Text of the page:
The amazing thing is the Republicans gained seats in the senate, gained seats in the house. There are no new elected freshmen Democrats. The governor himself won decisively. And the Democrats, having lost the argument with the people -- this is not Republican-Democrat. The people of Wisconsin elected a 60 percent Republican majority in the house, a virtually 60 percent Republican majority in the senate and a Republican governor. And the governor's now executing -- this seems to be a shock to Democrats. He's actually doing what he campaigned on.

The contrast with President Obama breaking his word this week is startling. I mean, Scott Walker is doing what he said he would do.

VAN SUSTEREN: All right...

GINGRICH: So this is a question of whether government of the people will work.

VAN SUSTEREN: All right, now, how...

GINGRICH: He ought to be very calm and just say -- go ahead.

VAN SUSTEREN: How -- how -- how do you -- I mean, how do you know this high-stakes fight is not going to backfire on him? Because I'll tell you what he has to be concerned about, is that apparently, the cost if they don't refinance this bond tomorrow, if they -- it could be a $30 million hit to the state, which is not chump change at all, $30 million. And the unions have conceded on the pension, conceded on the health care issue. They just want their collective bargaining rights.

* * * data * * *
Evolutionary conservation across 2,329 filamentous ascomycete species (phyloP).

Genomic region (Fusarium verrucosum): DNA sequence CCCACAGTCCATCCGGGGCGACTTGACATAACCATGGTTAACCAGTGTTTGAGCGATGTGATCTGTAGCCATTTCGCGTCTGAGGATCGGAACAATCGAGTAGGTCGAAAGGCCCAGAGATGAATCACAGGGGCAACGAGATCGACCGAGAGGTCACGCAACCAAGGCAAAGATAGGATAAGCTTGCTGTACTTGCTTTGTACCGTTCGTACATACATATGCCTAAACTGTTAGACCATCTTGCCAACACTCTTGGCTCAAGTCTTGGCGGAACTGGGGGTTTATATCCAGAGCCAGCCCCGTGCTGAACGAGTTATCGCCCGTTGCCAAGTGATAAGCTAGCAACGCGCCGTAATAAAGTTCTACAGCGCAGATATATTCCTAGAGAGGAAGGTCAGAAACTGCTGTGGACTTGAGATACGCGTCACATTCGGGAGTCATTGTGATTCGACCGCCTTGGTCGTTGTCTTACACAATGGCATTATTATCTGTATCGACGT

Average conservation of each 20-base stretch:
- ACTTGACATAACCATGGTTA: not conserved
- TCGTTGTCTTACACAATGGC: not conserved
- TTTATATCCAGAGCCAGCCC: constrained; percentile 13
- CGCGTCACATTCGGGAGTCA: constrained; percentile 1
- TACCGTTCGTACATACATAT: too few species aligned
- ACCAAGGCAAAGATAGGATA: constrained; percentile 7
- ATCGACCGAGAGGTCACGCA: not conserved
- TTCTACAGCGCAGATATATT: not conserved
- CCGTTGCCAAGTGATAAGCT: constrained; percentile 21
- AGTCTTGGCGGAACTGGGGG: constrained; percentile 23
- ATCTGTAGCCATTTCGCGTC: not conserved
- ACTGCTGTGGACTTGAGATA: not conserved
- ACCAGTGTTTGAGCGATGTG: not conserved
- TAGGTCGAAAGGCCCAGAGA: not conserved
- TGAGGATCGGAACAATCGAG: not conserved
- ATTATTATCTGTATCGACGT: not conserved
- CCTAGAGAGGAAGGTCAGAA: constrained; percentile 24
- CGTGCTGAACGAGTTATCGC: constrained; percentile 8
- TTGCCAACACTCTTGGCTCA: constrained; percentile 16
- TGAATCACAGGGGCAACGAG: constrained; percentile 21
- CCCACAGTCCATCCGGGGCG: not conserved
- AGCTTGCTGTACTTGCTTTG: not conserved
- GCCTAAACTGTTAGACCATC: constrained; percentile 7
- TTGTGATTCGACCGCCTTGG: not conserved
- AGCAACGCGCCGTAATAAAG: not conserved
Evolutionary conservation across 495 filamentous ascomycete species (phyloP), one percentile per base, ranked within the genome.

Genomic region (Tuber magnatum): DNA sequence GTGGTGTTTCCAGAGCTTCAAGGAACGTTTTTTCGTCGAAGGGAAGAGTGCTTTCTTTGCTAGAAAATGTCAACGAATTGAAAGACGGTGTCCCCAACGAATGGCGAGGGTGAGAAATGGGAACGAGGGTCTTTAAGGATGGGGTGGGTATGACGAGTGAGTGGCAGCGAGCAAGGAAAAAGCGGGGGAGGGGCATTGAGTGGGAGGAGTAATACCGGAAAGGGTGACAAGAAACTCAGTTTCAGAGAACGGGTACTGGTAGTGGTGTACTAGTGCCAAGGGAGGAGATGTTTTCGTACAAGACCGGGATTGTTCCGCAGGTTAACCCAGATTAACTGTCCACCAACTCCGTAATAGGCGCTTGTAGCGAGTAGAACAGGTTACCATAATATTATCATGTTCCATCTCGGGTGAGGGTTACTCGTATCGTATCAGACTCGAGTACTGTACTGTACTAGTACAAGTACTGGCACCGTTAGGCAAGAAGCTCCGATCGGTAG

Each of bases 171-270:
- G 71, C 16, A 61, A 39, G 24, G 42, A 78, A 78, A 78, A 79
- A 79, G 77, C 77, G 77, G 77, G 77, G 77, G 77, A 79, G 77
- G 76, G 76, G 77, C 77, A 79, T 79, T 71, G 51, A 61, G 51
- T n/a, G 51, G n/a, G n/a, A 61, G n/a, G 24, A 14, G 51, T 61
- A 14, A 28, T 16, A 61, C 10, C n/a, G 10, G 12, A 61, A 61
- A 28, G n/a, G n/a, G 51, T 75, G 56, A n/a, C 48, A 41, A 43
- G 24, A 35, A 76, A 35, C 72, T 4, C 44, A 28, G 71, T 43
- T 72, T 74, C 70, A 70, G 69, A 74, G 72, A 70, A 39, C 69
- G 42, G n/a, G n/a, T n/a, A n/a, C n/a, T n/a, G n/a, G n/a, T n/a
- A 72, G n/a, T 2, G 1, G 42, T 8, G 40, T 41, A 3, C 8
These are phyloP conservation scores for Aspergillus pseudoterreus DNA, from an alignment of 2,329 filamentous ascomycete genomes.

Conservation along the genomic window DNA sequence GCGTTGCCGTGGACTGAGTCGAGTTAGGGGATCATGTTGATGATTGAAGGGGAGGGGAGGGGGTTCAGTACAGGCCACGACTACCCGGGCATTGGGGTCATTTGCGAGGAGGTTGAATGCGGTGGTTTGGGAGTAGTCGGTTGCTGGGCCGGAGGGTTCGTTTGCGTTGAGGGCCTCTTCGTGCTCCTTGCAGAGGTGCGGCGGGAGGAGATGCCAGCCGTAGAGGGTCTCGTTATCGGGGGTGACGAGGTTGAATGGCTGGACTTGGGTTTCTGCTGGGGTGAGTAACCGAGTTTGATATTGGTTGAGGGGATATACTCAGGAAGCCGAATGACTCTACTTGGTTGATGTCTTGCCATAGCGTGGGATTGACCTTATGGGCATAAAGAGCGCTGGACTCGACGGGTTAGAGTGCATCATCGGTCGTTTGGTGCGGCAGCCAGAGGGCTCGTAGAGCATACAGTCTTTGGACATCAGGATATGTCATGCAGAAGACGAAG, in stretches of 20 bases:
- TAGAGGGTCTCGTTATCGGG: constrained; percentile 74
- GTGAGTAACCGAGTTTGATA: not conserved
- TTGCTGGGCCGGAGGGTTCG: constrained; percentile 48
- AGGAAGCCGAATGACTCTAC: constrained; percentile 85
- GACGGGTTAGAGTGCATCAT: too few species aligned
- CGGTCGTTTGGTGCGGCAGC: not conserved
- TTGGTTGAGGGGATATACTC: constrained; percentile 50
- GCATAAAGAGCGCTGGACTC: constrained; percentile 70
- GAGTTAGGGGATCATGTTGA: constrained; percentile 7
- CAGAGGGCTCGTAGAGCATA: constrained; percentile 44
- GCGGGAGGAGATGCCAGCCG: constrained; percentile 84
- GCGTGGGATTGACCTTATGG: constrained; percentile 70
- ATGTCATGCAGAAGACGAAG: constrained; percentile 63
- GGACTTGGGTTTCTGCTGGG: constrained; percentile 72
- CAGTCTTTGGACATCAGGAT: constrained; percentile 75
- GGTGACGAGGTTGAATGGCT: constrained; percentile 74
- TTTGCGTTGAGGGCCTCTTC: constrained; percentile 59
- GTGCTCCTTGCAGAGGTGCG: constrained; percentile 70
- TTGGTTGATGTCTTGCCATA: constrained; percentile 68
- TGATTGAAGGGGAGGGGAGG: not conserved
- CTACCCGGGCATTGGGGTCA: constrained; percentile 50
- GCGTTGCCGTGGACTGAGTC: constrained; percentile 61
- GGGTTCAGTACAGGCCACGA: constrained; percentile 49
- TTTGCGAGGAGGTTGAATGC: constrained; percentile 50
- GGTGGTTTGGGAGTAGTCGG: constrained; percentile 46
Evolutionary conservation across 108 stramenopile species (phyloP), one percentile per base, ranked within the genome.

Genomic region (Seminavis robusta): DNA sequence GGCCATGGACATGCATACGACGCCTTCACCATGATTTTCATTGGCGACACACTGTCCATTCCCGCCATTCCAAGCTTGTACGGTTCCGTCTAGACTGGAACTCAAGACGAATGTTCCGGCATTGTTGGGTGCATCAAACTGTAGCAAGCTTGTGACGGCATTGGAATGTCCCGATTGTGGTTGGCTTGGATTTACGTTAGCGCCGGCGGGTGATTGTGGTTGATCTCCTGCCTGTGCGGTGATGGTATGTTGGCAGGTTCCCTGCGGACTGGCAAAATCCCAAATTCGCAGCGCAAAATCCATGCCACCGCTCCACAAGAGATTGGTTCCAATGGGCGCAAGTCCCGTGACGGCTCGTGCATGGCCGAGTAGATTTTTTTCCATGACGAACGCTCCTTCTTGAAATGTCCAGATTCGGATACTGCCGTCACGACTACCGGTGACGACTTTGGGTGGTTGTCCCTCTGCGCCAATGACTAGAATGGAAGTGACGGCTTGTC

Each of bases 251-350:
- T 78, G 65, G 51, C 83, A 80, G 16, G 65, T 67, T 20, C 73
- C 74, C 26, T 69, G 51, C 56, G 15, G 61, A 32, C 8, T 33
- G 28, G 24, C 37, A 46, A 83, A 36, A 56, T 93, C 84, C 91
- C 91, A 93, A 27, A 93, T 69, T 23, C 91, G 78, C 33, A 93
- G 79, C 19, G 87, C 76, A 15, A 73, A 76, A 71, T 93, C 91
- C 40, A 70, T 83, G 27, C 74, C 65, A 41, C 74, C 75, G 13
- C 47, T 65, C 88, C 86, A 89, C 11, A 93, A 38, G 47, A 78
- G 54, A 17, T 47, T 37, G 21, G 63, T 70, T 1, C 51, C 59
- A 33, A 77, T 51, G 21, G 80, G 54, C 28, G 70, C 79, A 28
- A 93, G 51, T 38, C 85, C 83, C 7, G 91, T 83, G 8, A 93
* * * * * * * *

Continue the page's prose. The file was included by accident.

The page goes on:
So I mean, this -- is it not conceivable that the people of Wisconsin think that he's being a spoiler, and to save the collective bargaining issue for another day, maybe even next week for all I know, so that they don't take this $30 million hit.

GINGRICH: So -- so now -- but under that theory, next week, if he brings it back up, the Democrats leave the state again. I mean, either it...


GINGRICH: ... turns out -- you can -- well, so either it turns out you can...


GINGRICH: ... blackmail the government or you can't.

VAN SUSTEREN: He's not any worse off tonight. He's not -- I mean, if they leave next week, at least he -- in the -- I mean, that $30 million, you know, is, you know, for this little -- for this...

GINGRICH: My advice...


GINGRICH: My advice to the governor would be, figure out how to take the $30 million out in a way which is the most painful for the Democrats and say, Look, you did this. I don't know -- you know, you decided this. You refused to be adults. You refused to do your job. You refused to show up for work. So why should anybody else in the state take the penalty?

Second, I think the citizens of those 14 senate districts ought to start recall petitions to bring back the -- I mean, if they don't want to do their job, let's have a new election and hire somebody who wants to do their job.